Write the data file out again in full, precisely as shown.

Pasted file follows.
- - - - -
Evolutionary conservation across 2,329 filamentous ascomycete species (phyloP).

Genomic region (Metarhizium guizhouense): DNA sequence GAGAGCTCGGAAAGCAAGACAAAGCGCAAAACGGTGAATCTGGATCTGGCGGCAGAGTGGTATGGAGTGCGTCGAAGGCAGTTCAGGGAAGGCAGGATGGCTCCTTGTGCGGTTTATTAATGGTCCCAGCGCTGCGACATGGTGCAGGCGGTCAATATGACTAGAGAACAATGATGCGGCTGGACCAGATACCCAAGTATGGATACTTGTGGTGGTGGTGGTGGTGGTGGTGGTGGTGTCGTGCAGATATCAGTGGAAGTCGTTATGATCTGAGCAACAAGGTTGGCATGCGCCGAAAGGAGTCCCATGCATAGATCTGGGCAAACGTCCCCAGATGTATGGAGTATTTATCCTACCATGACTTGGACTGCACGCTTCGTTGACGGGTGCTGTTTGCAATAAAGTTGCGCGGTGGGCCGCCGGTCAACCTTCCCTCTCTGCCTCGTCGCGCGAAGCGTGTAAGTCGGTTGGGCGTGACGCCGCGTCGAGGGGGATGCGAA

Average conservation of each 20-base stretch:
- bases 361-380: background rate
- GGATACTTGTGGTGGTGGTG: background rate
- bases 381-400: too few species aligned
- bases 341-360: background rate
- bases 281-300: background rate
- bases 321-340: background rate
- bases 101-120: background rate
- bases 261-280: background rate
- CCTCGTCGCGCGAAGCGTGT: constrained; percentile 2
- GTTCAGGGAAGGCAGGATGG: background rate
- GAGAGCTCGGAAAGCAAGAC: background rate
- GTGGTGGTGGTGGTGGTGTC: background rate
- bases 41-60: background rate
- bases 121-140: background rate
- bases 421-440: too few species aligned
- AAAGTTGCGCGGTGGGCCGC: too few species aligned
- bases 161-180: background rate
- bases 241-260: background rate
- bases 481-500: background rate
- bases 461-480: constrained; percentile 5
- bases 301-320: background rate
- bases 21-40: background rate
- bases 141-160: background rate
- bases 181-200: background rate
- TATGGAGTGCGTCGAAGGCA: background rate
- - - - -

Evolutionary conservation across 2,329 filamentous ascomycete species (phyloP).

Genomic region (Metarhizium guizhouense): DNA sequence GAGAGCTCGGAAAGCAAGACAAAGCGCAAAACGGTGAATCTGGATCTGGCGGCAGAGTGGTATGGAGTGCGTCGAAGGCAGTTCAGGGAAGGCAGGATGGCTCCTTGTGCGGTTTATTAATGGTCCCAGCGCTGCGACATGGTGCAGGCGGTCAATATGACTAGAGAACAATGATGCGGCTGGACCAGATACCCAAGTATGGATACTTGTGGTGGTGGTGGTGGTGGTGGTGGTGGTGTCGTGCAGATATCAGTGGAAGTCGTTATGATCTGAGCAACAAGGTTGGCATGCGCCGAAAGGAGTCCCATGCATAGATCTGGGCAAACGTCCCCAGATGTATGGAGTATTTATCCTACCATGACTTGGACTGCACGCTTCGTTGACGGGTGCTGTTTGCAATAAAGTTGCGCGGTGGGCCGCCGGTCAACCTTCCCTCTCTGCCTCGTCGCGCGAAGCGTGTAAGTCGGTTGGGCGTGACGCCGCGTCGAGGGGGATGCGAA

Average conservation of each 20-base stretch:
- bases 361-380: background rate
- GGATACTTGTGGTGGTGGTG: background rate
- bases 381-400: too few species aligned
- bases 341-360: background rate
- bases 281-300: background rate
- bases 321-340: background rate
- bases 101-120: background rate
- bases 261-280: background rate
- CCTCGTCGCGCGAAGCGTGT: constrained; percentile 2
- GTTCAGGGAAGGCAGGATGG: background rate
- GAGAGCTCGGAAAGCAAGAC: background rate
- GTGGTGGTGGTGGTGGTGTC: background rate
- bases 41-60: background rate
- bases 121-140: background rate
- bases 421-440: too few species aligned
- AAAGTTGCGCGGTGGGCCGC: too few species aligned
- bases 161-180: background rate
- bases 241-260: background rate
- bases 481-500: background rate
- bases 461-480: constrained; percentile 5
- bases 301-320: background rate
- bases 21-40: background rate
- bases 141-160: background rate
- bases 181-200: background rate
- TATGGAGTGCGTCGAAGGCA: background rate